I am always looking for a good deal, whether that means buying an extra box of Golden Grahams when they're on sale or pouncing on undervalued stocks. The idea that anybody would sell a stock for less than it's worth may seem silly, but legendary value investor Ben Graham (no relation to the cereal) tells us, by way of allegory, how we can look out for these situations.

In The Intelligent Investor, Graham introduces readers to a wacky chap named Mr. Market. Mr. Market's game is to pay you house calls on a daily basis to offer to sell you interests in businesses he owns or to buy from you interests in businesses you own. Sometimes Mr. Market will show up at your door very excited and offer you premium prices for your holdings, while at other times he'll be inconsolably depressed about the future and will offer to sell you what he has for as low as pennies on the dollar.

To find stocks that Mr. Market is depressed about, I've turned once again to The Motley Fool's CAPS investor community. Each of the companies below had been given a five-star rating (the highest) by our community of investors just 30 days ago:

Stock

30-Day Return

One-Year Return

Current CAPS Rating

FPL Group (NYSE:FPL)

(8.8%)

6.9%

****

FormFactor (NASDAQ:FORM)

(6.4%)

33.3%

*****

AZZ (NYSE:AZZ)

(6.2%)

20.5%

****

Exelon (NYSE:EXC)

(4.9%)

(6.3%)

****

Sysco (NYSE:SYY)

(4.7%)

21.7%

*****

IntercontinentalExchange (NYSE:ICE)

(3.4%)

72.6%

****

IPG Photonics (NASDAQ:IPGP)

(3.3%)

59.9%

*****

Data from Motley Fool CAPS as of Jan. 12.

As the table shows, these stocks are all still very well-regarded by the CAPS community despite their underperformance over the past month. While these are not formal recommendations, they could be a great place to kick off further research. I'll even get you started with some thoughts on Motley Fool Income Investor favorite Sysco.

Why so blue?
With the rest of the market up slightly over the past month, we can't blame Sysco's drop on general market malaise. We can't really blame it on earnings either, since the company's third-quarter report came out back in November. Dividend distress isn't at fault either. In fact, the most recent dividend action at Sysco was an increase in the stock's payout.

So what is it then?

I'll put my money on boredom. Let's face it, Sysco is a boring food service company and a boring stock. The company chugs along, improving margins bit by bit, churning out gobs of cash, and all the while paying investors a nice dividend.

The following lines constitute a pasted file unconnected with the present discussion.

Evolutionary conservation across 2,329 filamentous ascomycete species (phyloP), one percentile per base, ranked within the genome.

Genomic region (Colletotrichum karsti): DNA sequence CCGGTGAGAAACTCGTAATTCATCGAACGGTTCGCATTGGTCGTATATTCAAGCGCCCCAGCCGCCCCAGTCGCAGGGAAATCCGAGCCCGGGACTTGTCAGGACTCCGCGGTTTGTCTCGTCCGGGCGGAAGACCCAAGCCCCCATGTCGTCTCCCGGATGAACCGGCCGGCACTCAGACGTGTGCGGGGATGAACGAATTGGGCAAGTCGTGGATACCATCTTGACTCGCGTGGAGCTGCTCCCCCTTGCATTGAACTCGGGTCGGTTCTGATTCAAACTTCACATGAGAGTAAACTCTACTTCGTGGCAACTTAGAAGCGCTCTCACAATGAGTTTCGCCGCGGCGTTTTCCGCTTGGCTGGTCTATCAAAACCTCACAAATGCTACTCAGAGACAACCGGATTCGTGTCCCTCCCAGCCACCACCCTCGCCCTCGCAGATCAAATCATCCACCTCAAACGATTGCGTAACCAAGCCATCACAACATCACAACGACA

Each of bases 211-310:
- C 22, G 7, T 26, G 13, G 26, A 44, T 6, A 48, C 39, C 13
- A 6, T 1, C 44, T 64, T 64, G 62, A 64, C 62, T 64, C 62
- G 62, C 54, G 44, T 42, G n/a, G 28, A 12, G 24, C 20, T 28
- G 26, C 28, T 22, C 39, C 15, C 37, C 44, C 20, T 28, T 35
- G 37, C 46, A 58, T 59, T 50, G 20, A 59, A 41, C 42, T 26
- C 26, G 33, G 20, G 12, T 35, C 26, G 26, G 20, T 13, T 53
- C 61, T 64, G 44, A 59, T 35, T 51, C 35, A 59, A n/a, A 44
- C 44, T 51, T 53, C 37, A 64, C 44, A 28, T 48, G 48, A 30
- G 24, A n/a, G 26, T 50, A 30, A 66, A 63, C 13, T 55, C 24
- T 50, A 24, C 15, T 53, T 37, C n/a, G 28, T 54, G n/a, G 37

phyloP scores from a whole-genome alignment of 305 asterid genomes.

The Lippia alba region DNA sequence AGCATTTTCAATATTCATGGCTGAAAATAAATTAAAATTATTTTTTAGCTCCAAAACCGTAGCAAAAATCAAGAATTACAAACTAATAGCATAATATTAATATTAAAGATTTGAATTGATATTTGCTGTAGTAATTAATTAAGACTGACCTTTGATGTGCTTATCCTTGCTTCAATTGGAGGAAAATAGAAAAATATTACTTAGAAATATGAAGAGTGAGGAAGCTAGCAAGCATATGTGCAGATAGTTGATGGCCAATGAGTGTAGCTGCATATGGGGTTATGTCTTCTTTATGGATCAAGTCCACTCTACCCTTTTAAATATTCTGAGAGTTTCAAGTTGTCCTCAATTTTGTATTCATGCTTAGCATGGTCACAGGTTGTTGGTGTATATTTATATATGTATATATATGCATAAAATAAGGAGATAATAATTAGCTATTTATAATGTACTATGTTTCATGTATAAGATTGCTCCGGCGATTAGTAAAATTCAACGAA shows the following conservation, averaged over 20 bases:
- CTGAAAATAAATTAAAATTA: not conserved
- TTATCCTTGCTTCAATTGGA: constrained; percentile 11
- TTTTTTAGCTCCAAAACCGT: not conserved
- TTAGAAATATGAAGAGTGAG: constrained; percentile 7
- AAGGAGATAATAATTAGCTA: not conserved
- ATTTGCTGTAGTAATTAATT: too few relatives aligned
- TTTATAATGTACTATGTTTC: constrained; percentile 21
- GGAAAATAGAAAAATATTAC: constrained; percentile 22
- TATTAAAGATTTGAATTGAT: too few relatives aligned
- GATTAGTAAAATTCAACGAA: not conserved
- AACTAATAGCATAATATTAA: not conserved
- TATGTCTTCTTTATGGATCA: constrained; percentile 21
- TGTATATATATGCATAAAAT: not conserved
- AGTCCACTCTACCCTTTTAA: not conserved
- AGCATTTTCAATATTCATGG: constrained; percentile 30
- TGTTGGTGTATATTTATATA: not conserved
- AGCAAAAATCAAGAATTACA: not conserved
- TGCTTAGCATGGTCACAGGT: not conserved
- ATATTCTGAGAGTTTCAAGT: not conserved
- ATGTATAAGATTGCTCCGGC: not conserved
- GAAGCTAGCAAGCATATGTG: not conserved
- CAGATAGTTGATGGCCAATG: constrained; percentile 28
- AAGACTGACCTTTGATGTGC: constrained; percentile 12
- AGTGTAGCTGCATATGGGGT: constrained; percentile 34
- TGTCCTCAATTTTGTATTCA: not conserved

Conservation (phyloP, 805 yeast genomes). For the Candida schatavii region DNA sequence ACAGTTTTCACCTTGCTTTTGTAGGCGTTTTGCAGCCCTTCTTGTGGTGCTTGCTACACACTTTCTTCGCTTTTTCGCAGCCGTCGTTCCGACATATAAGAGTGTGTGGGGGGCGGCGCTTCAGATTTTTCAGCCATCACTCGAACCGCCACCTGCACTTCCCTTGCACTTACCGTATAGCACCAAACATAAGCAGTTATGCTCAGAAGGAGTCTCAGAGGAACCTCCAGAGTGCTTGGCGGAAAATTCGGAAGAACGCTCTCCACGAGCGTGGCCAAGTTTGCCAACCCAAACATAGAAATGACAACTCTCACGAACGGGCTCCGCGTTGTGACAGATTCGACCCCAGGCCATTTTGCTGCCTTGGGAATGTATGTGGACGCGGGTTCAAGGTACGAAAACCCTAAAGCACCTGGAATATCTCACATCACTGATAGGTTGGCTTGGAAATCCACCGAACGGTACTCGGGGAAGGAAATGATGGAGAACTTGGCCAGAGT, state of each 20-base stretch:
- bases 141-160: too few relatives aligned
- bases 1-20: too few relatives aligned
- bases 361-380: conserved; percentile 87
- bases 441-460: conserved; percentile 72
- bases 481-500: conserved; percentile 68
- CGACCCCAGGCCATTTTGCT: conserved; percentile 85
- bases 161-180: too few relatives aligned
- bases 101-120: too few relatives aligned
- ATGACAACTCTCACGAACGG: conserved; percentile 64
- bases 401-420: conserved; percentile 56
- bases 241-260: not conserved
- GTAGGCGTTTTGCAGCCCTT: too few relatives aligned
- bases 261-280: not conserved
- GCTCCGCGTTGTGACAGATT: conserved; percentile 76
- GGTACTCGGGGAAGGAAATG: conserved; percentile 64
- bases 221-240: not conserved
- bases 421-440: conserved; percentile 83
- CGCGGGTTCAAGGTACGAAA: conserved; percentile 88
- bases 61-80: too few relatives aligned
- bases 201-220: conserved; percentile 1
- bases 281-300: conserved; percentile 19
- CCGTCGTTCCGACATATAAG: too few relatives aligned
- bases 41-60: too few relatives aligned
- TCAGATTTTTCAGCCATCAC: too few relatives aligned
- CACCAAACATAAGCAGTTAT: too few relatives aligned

Where's the sex appeal? Where's the excitement? There's no way that Sysco's stock is going to double in a year, and who wants to try bragging at a cocktail party about owning a food distributor? With the market in full-on rally mode, Sysco may just be too sleepy to attract investors right now.

What the bulls say
In my book, boring is one of the best compliments you can pay to a company. That is, of course, if that boring business is a high-quality, cash-generating machine like Sysco. Nobody's going to get rich quickly off of this lumbering giant, but it's an undisputed industry leader that should continue to reward investors for years to come.

And it's not like Sysco hasn't proven its mettle. Over the past decade Sysco's stock (adjusted for dividends) was up 69% despite the fact that the S&P 500 fell 21% over the same timeframe.

But I'm not the only one enamored of Sysco. More than 1,000 CAPS members have given the stock a thumbs-up, against just 34 who think it will lag the market. CAPS All-Star aitraders became a bull back in September and had this to say:

one of the only stocks not moving as the market rallies. So the market believes more in housing than it does in restaurants? They have $1 b in cash, $1 b in free cash flow/year, paid a dividend for 38 years, and by many reports continue to gain market share and set it sights on acquisitions in this trying market. A payout ratio of 52% and a yield of 3.7%, the dividend looks to be very safe for many years. They also have an extremely successful network of distribution centers making them a large moat, dominant company in their field. ...

But here's the important question: Do you think the recent drop has created a good buying opportunity? Or will Sysco's stock continue to struggle? Head over to CAPS and share your thoughts with the other 145,000 members of the community. Even if you'd prefer to pass on Sysco, you can check out a couple of the other stocks listed above or any of the 5,300 stocks that are rated on CAPS.

The best thing that you can do for your portfolio in 2010? Work on your patience.

Exelon and Sysco are Motley Fool Inside Value picks. Sysco is also an Income Investor selection. IPG Photonics is a Rule Breakers selection. FormFactor is a Motley Fool Hidden Gems selection. FormFactor is a Motley Fool Options bull call spread recommendation. The Fool owns shares of FPL, FormFactor, IPG Photonics, and Sysco. Try any of our Foolish newsletters today, free for 30 days.

Fool contributor Matt Koppenheffer owns shares of Sysco, but does not own shares of any of the other companies mentioned. You can check out what Matt likes in CAPS by visiting his CAPS portfolio or you can connect with Matt on Twitter  @KoppTheFool. The Fool's disclosure policy offers you one Schrute buck for reading this far.